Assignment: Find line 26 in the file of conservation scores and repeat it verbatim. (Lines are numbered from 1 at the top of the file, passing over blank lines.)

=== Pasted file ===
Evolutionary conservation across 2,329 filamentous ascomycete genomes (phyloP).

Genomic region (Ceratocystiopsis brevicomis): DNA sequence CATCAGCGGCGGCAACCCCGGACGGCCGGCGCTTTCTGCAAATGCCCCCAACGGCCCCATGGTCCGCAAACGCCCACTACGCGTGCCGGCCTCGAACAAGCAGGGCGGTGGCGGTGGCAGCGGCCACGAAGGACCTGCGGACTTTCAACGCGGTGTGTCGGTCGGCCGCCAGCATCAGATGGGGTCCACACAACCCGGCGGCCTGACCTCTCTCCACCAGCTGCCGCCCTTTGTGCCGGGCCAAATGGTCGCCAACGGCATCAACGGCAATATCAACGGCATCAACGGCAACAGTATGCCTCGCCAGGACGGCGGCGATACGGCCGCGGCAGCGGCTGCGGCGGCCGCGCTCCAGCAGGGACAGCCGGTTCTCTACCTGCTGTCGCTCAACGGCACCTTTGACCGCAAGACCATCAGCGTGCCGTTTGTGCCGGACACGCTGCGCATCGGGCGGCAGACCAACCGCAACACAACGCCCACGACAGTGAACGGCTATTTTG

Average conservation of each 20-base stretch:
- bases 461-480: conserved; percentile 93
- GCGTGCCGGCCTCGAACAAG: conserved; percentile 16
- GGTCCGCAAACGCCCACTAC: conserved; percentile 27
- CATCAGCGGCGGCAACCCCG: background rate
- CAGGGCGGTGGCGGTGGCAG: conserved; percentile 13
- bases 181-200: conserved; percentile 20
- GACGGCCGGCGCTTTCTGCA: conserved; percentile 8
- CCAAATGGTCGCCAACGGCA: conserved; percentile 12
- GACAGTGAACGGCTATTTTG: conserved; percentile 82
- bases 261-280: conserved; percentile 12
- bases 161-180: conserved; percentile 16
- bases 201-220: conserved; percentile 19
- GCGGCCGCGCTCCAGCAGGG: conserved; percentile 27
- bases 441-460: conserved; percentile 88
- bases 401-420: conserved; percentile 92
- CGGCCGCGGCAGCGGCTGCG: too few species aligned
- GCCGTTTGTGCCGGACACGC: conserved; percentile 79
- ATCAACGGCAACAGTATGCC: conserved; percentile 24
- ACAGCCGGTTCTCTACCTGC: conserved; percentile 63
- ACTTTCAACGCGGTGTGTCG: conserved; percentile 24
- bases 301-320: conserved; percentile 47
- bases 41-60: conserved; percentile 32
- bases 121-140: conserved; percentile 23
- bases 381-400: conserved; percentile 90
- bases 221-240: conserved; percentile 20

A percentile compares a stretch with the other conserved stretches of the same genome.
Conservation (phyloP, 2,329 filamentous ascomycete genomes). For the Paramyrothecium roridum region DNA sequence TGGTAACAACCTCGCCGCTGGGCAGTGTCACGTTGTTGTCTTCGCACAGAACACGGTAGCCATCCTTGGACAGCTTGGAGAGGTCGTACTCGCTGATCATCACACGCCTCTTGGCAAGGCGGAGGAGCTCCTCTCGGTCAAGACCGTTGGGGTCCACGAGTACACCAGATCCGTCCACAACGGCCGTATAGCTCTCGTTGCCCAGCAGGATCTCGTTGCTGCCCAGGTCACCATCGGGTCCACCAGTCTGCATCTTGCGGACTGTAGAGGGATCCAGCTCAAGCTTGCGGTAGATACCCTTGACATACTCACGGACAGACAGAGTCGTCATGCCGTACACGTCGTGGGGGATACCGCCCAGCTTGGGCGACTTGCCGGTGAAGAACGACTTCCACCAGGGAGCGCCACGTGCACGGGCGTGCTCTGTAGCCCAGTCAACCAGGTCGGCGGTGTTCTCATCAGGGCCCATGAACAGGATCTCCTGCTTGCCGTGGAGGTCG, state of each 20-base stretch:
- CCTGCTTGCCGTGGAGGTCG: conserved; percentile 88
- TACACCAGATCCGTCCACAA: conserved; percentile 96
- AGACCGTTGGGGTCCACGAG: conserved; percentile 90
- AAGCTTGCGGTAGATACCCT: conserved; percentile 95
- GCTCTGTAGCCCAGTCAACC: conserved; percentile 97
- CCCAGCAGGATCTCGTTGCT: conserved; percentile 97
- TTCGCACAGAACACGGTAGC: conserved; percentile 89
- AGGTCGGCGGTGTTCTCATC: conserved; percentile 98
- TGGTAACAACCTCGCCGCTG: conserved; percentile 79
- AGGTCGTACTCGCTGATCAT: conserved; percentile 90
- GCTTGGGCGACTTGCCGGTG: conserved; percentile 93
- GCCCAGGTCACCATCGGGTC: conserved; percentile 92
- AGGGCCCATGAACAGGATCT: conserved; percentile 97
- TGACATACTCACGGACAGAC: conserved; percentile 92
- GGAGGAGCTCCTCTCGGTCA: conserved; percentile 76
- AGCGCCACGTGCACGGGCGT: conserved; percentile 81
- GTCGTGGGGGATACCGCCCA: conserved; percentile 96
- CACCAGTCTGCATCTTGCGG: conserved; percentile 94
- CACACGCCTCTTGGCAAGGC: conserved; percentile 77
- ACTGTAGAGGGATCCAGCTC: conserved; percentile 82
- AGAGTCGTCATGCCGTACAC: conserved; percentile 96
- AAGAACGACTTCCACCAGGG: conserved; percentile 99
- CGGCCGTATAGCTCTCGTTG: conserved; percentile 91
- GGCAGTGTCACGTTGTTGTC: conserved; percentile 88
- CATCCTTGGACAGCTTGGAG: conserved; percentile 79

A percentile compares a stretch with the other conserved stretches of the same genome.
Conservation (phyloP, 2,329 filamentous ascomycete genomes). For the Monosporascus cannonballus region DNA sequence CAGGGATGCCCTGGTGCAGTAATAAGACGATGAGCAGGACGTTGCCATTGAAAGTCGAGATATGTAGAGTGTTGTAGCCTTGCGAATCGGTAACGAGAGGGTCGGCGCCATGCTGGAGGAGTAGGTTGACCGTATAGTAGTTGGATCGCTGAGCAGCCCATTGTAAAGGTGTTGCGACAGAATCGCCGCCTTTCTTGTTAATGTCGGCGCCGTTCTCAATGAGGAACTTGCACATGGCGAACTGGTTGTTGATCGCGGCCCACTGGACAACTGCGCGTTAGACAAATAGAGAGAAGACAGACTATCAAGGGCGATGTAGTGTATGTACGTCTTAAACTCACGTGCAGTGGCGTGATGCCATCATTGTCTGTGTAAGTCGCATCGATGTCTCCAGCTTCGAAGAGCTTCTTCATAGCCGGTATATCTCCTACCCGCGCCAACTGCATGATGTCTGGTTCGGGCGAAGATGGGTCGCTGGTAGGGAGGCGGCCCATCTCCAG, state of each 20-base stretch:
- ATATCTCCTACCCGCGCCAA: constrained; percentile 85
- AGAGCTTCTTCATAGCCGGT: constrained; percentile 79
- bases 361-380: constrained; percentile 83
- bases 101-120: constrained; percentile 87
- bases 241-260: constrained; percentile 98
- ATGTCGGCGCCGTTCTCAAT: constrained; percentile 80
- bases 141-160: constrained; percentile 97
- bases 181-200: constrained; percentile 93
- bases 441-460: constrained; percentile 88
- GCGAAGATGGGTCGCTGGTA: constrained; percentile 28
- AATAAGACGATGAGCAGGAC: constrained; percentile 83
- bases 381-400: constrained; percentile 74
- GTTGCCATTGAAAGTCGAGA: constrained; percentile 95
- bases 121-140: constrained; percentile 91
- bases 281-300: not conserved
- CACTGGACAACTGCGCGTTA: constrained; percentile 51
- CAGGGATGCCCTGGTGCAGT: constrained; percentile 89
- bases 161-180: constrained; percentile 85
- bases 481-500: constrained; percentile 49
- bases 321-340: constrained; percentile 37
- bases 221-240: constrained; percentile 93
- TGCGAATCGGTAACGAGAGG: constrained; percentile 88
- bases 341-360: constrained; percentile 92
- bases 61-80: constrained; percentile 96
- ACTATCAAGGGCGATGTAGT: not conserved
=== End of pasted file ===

- bases 121-140: conserved; percentile 23